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Tag Archives: Energy Efficiency
1 December 2013: …is not anywhere on Number 10 or DECC’s websites but behind a ‘paywall’ in today’s edition of the Sun on Sunday. But is now also reproduced below:
Cameron: We can help the poorest and stick to our green policies
Coalition on pledge to keep energy bills down
By DAVID CAMERON, Prime Minister, and NICK CLEGG, Deputy Prime Minister
LABOUR leader Ed Miliband rocked Westminster with his pledge of a 20-month freeze on energy bills.
While ministers scoffed it wouldn’t work, they were stung by its popular appeal with voters.
Now after two months of head-scratching, they have come up with an alternative plan to keep prices down.
Here the Prime Minister and his Lib Dem deputy reveal plans to slash £50 off the average bill – and explain how they’ll do it:
BECAUSE of the hard work of the British people, and because we have stuck to our long-term economic plan, Britain’s economy is now on the mend – and we’re determined to help families in every way we can.
The Coalition is offering real help in these hard times: income tax cuts, a council tax freeze, a fuel duty freeze and free school meals for young children.
We have only been able to do this because we have taken difficult decisions and our economic plan is working.
This week, we will announce further help: proposals that will be worth around £50 on average to energy bill-payers.
We’re doing it without taking any help away from poor families or sacrificing our green commitments; and in a way that will keep Britain’s lights on in the long-term too.
When you look at your bill you see it is made up of various costs. Some of these we can’t control.
Most of what you pay is determined by the price of energy in the global market – the gas and oil we’re buying from the Middle East or Europe.
Politicians in the UK cannot wave a magic wand over these prices. To pretend you can is fantasy politics.
But there are bits that government can control – the parts of your bill that go to helping the poorest families heat their homes and to making Britain more energy efficient.
Some say we should drop these commitments entirely but we do not agree. As we approach winter, we refuse to turn our backs on the worst-off families. And if we abandon our green commitments, it is our children and grandchildren who will pay the price.
This Coalition Government has never pursued quick fixes today when they’ll hurt people tomorrow - and we’re not going to start now.
So we are going to stick to these commitments but we are not going to ask you to pay for all of them through your bills.
The two million poorest families who currently receive a discount on gas and electricity will continue to do so, but Government will pay for it. We’re able to afford this because we have cracked down on tax avoidance – leaving us more money to help struggling families. We are also changing the way we fund improving energy efficiency in Britain’s homes.
We will all be better off when our homes lose less heat, so we want the energy companies to help insulate as many homes as possible over the next decade.
But – apart from in the worst-off homes – we’re going to spread the costs of these programmes over a longer time frame, reducing people’s bills.
And to make sure we carry on cutting enough carbon, the Government will pay for new incentives for people to insulate their homes.
Alongside the Green Deal, when you buy a new home you could get up to £1,000 from Government to spend on energy-saving measures – equivalent to half the stamp duty on the average house – or even more for particularly expensive measures.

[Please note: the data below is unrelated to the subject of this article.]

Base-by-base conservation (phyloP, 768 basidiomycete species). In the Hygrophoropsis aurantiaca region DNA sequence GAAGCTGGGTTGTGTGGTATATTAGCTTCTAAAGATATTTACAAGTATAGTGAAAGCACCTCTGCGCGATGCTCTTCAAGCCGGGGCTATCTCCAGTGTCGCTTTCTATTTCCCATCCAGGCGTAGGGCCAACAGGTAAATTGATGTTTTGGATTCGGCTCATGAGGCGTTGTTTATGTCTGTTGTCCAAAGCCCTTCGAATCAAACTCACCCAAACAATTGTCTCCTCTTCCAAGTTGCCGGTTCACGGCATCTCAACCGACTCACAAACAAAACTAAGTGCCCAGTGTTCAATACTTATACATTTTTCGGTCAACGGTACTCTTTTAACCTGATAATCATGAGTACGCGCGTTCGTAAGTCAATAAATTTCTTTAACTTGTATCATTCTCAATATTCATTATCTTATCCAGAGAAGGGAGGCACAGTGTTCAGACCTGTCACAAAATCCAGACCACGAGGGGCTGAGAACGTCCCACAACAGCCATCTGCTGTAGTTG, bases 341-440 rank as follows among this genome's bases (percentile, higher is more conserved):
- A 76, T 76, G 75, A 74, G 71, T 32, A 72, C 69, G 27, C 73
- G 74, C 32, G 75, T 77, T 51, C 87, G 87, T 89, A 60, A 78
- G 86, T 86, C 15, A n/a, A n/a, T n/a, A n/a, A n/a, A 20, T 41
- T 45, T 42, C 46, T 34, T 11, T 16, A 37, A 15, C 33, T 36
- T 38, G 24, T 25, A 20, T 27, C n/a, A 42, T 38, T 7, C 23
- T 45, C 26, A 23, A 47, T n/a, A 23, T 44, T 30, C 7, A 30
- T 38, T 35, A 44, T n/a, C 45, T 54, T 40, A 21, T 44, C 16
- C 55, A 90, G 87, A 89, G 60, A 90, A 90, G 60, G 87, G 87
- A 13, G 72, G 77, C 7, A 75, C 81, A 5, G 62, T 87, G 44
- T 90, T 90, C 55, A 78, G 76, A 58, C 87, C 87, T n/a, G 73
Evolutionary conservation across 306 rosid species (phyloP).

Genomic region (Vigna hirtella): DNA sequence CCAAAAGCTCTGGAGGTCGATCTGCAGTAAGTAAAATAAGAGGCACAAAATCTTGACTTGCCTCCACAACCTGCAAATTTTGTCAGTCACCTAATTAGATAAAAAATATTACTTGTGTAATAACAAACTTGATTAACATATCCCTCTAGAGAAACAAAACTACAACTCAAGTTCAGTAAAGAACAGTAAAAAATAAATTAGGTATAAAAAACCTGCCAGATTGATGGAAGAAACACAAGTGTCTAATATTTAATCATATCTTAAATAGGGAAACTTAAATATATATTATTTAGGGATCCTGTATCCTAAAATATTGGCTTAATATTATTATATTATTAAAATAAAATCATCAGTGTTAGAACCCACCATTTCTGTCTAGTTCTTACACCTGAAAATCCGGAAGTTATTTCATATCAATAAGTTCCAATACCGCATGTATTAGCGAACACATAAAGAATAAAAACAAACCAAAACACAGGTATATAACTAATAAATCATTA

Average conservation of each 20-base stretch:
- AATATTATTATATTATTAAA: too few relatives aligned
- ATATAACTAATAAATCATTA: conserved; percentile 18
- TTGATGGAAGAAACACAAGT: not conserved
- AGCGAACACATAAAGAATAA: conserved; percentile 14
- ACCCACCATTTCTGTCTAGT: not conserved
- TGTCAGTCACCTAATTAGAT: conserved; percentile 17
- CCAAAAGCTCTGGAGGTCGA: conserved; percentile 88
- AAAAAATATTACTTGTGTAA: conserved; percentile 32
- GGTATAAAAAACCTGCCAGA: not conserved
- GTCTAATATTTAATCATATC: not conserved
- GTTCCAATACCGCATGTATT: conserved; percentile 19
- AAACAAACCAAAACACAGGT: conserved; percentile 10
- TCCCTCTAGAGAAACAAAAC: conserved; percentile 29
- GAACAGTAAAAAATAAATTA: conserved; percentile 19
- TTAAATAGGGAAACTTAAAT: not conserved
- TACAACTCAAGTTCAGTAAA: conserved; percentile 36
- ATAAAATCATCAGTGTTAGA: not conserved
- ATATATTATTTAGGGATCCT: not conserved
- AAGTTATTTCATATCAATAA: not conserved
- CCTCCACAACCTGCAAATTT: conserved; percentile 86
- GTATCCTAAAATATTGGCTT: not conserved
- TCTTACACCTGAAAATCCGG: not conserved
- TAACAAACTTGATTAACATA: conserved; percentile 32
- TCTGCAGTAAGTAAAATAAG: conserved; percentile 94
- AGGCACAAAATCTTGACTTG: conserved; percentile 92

It is an all-round win. Better insulation means cheaper bills, it will cut carbon emissions and boost British businesses who provide these services.
On top of that, we will offer cash incentives to landlords of the least energy-efficient properties so that, when they are between tenants, they can better insulate their properties. And we’ll also make sure our schools and hospitals are more energyefficient, too.
Taken together, these things mean we will meet our green commitments and support those employed in the insulation industry but, crucially, without putting the cost on energy customers.
Labour have promised a temporary price freeze on energy bills. But they’re taking people for fools. Energy companies would hike up prices both before and after the freeze – so families would end up paying more.
Not only that, by cutting investment in green energy, their freeze would threaten thousands of jobs.
Labour’s con is the worst of all worlds. When an offer sounds too good to be true it usually is.
The Coalition has come up with a serious and credible plan that actually works.
By taking the time to get this right, we’ve got the best outcome all round. No poor family will lose a penny of help.
Our clean energy sector will get the investment it needs, the lights will stay on and we will cut just as much carbon as we planned.
Instead of a fake giveaway, we’ve found another way to support Britain’s hard-pressed families when they need it most.
November 2013: The GLA’s RE:NEW team have recently produced a guide identifying “potential sources of funding and finance available to London Boroughs, Registered Providers of Social Housing, private landlords and individuals to pay for energy efficiency retrofit measures in their housing.”
November 2013: The GLA have commissioned research to determine the “most effective way for buildings to reduce their carbon dioxide emissions through the design and fabric, based on the Building Regulations modelling tools.” This study will support the GLA’s recent Supplementary Planning Guidance on Sustainable Design & Construction guidance (for more of which here) and London Plan targets which requires all major planning applications from 1 October 2013 will need to provide CO2 emission savings 40% beyond the 2010 building regulation requirements.
Full details of the commission here.
October 2013: In the most recent of his weekly columns in the Daily Telegraph, the Mayor relates a story of a meeting he had with Labour leader Ed Miliband a few years ago, when Ed was the Secretary of State for Energy and Climate Change. The Mayor’s account is in part a response to the announcement Mr Miliband made at last week’s Labour Party Conference that, if Labour were to come into government after the 2015 general election, they would enact a 18 month ‘energy price freeze’ on energy company tariffs.